that he should speak the word.-19. To preach the acceptable year of the Lord, to proclaim that happy period of the divine 'dispensations towards mankind, in which a full and free remission of all their offences was to be offered to them, and which might be fitly represented in prophecy by the Jewish jubilee, wherein debts were forgiven, slaves released, and inheritances restored to their original owners. It is observable that in this description of Messiah's ministry, Isaiah has alluded to the manners of the Eisterns, who in ancient times were so inhuman as to lead captive into far distant lands, those whom they conquered. Their principal captives they cast into prison loaded with irons, which sore burised their bodies; and to render them incapable of raising fresh disturbances, or, it may be, to increase their misery, they sometimes put out their eyes. In this manner, Nebuchadnezzar treated Zedekiah. Wherefore, as Messiah in many other prophecies had been represented under the notion of a great and eighty conqueror, Isaiah, in describing his spiritual triumphs, with great propriety introduces him declaring, that he was come to subdue the oppressors of mankind, and to deliver from captivity and misery those wretches whom they had enslaved, by opening their prison doors, healing the wounds and bruises occasioned by their chains, and even by giving sight to those whose eyes had been put out in prison. Some, understanding this prophecy in a literal sense, are of opinion, that it foretels the alteration which by the Christian religion hath been made in the policy of nations, but especially in the manner of making war, and of treating the vanquished; in both which, much more humanity is used now than anciently, to the great honour of the Christian institution and of its author. 20. And he closed the book, and he gave it again to the minister (vængira the servant who had brought it to him) and * sat down; and the eyes of all them that were in the synagogue were fastened on him: they looked on him with great attention, expecting to hear him explain the passage. 21. And he began to say unto them, This day is this scripture fulfilled in your ears. In speaking to the congregation from the prophecy, he told them it was that day fulfilled in their ears. For although no miracle had been done in their city, they were credibly informed of many that had been wrought by him; and, it may be, also at the passover, hid seen him do such things as fully answered the prophet's description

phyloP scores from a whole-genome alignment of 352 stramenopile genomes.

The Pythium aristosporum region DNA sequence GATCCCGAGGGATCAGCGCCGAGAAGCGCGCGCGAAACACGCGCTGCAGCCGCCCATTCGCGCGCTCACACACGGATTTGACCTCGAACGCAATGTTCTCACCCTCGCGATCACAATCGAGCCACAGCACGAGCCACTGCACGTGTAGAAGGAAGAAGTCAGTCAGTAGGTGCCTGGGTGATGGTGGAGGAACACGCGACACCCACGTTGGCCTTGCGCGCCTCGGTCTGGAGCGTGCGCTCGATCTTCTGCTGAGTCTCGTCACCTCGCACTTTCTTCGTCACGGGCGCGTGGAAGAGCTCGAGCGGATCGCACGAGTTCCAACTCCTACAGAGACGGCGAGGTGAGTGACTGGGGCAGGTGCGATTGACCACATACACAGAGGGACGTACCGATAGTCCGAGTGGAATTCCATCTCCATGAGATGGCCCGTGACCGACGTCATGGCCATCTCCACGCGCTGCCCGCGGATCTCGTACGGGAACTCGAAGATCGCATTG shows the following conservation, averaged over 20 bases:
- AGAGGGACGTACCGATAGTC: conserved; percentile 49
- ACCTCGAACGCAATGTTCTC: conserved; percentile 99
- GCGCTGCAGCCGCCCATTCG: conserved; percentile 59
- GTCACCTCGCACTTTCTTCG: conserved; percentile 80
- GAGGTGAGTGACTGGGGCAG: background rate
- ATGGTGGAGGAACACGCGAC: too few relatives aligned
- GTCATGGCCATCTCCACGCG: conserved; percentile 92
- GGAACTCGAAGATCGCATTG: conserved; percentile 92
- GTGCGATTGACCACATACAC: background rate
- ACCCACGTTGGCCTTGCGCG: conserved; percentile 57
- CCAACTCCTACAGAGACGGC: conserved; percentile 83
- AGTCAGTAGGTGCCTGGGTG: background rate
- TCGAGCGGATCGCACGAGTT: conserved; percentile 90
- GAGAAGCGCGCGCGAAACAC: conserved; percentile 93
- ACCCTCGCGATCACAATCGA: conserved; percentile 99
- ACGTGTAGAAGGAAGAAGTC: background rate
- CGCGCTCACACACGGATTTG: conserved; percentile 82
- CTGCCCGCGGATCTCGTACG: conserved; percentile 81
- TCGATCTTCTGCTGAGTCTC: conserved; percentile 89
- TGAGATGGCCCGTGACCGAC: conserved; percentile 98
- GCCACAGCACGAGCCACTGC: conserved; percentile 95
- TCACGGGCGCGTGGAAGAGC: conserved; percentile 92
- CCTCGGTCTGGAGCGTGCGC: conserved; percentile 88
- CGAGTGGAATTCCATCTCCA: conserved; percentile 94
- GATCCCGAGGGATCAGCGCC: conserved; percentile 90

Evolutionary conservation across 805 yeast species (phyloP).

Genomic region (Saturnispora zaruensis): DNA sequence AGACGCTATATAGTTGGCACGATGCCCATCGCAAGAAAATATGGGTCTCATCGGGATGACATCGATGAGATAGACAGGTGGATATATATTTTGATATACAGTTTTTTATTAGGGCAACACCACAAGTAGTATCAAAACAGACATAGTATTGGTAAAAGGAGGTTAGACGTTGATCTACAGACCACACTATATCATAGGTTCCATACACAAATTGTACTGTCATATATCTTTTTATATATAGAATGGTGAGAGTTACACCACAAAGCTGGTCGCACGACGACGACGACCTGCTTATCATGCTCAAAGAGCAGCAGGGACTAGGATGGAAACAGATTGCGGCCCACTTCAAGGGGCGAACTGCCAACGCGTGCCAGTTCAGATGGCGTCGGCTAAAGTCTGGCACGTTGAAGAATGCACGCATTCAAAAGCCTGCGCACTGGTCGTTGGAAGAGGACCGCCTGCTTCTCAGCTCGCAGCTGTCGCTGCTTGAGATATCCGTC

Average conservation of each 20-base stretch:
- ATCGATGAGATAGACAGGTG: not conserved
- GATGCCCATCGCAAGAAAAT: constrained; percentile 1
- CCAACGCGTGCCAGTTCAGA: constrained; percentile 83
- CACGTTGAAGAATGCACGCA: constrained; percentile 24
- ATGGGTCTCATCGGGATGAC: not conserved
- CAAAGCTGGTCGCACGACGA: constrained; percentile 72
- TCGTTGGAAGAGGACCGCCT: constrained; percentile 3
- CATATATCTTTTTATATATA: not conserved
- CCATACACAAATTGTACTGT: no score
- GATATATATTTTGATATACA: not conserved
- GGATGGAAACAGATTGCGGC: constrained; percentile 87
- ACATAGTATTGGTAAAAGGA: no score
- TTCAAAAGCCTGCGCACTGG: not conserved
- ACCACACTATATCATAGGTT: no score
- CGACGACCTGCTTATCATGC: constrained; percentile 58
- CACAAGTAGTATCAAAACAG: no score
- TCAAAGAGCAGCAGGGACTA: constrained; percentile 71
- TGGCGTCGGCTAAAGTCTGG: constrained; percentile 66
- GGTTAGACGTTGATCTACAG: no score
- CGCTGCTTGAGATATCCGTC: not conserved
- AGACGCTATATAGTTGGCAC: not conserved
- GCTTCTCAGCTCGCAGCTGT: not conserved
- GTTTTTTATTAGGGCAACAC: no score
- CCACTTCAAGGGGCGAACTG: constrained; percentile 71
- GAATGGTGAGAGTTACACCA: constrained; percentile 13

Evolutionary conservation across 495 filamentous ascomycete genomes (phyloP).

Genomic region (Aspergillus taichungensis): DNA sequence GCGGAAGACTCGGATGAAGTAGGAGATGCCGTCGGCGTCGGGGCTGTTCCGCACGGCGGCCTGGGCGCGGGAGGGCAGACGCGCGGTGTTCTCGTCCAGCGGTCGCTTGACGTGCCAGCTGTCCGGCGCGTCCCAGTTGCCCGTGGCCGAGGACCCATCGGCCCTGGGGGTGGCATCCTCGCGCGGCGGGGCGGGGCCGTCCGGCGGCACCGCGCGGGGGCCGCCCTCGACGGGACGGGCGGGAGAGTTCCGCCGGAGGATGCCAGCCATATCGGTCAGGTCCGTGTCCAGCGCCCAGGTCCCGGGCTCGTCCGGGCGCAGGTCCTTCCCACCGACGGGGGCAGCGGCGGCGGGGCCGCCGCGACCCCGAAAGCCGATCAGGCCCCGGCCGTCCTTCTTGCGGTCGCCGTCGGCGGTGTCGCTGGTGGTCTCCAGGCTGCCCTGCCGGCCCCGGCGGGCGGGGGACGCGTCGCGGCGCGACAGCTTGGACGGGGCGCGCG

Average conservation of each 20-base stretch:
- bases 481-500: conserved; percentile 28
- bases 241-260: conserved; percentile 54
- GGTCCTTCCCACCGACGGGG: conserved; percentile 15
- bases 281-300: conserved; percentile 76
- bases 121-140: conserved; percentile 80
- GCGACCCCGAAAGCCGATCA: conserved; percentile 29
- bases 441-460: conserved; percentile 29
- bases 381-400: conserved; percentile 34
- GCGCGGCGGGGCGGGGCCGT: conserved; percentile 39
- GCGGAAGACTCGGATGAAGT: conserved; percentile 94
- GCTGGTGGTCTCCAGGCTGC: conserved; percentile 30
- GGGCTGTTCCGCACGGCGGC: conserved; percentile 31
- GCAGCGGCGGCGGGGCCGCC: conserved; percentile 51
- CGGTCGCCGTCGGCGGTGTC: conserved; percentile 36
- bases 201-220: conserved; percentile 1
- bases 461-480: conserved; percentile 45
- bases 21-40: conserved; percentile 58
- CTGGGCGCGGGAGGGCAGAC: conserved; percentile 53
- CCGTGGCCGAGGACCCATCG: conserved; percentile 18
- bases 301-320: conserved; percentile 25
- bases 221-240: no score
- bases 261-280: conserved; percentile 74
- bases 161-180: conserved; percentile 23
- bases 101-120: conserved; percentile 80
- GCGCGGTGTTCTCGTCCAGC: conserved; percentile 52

Ver. 20. Sat down, &c.] The Jewish doctors, to shew their reverence for the Scriptures, always stood when they read them, but when they Thus we find our taught the people they sat down. See Matt. xxiii. 2. Lord sitting down in the synago ue to preach, after he had read the passage in the prophet which he made the subject of his discourse. The custom of preaching from a text of Scripture, which now prevails throughout all the Christian churches, seems to lave derived its origin from the authority of this example.